The financial crisis that swept across East Asia during 1997-1998 was devastating not only in its economic impact but also in its social and political effects. The explosive growth and sociopolitical modernization that had powered the region for much of the preceding decade suddenly were dramatically interrupted. East Asia is economically outperforming the rest of the developing world once again and has become a leading force in the global economy. In the wake of the crisis, East Asia changed in important ways. Crisis as Catalyst contains assessments of these changes-both ephemeral and permanent- by a wide range of specialists in Asian economics and politics.The crisis, as the contributors to this volume show, catalyzed changes across political, corporate, and social arenas both in the countries hit hard by the crisis and in others throughout the region. The authors of Crisis as Catalyst examine what has changed (as well as what has not changed) in East Asia since the crisis, explain these variations, and reflect on the long-term significance of these developments.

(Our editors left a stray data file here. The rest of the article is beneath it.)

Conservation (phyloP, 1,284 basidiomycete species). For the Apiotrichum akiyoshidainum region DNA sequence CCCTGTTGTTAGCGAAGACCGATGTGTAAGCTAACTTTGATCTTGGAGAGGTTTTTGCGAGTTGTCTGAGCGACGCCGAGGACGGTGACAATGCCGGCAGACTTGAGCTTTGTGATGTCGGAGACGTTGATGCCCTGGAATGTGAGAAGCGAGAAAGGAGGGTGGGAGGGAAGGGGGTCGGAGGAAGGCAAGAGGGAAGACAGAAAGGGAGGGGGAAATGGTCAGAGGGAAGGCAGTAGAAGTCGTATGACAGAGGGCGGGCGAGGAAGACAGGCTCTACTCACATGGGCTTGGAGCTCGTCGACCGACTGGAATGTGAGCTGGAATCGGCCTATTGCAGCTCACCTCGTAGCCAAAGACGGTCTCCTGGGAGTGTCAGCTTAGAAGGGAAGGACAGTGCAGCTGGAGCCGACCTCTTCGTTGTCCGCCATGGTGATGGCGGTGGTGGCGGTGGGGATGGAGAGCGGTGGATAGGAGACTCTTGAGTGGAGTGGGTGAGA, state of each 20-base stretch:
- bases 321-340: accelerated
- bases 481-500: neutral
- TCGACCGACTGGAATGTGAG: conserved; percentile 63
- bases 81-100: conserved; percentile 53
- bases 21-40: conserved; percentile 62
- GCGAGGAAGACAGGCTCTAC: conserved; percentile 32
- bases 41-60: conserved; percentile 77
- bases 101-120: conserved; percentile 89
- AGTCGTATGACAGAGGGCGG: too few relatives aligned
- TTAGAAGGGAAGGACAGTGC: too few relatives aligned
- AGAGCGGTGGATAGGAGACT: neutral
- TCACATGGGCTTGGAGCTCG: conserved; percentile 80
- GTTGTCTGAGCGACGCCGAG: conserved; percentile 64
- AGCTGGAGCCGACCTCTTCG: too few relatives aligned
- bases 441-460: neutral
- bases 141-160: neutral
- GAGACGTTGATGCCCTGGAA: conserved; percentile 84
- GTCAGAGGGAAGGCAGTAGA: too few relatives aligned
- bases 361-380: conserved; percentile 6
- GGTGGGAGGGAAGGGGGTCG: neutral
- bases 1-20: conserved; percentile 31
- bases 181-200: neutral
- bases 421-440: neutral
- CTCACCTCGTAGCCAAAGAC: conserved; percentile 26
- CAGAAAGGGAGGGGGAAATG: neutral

Andrew MacIntyre is Professor of Political Science and director of the Crawford School of Economics and Government at the Australian National University. He is the author of The Power of Institutions, also from Cornell. T. J. Pempel is Professor of Political Science at the University of California, Berkeley. He is the author of Regime Shift and The Politics of the Asian Economic Crisis and editor of Remapping East Asia, all from Cornell. John Ravenhill is Professor of International Relations at the Australian National University. He is the author of APEC and the Construction of Pacific Rim Regionalism and editor of The Asian Financial Crisis and the Architecture of Global Finance.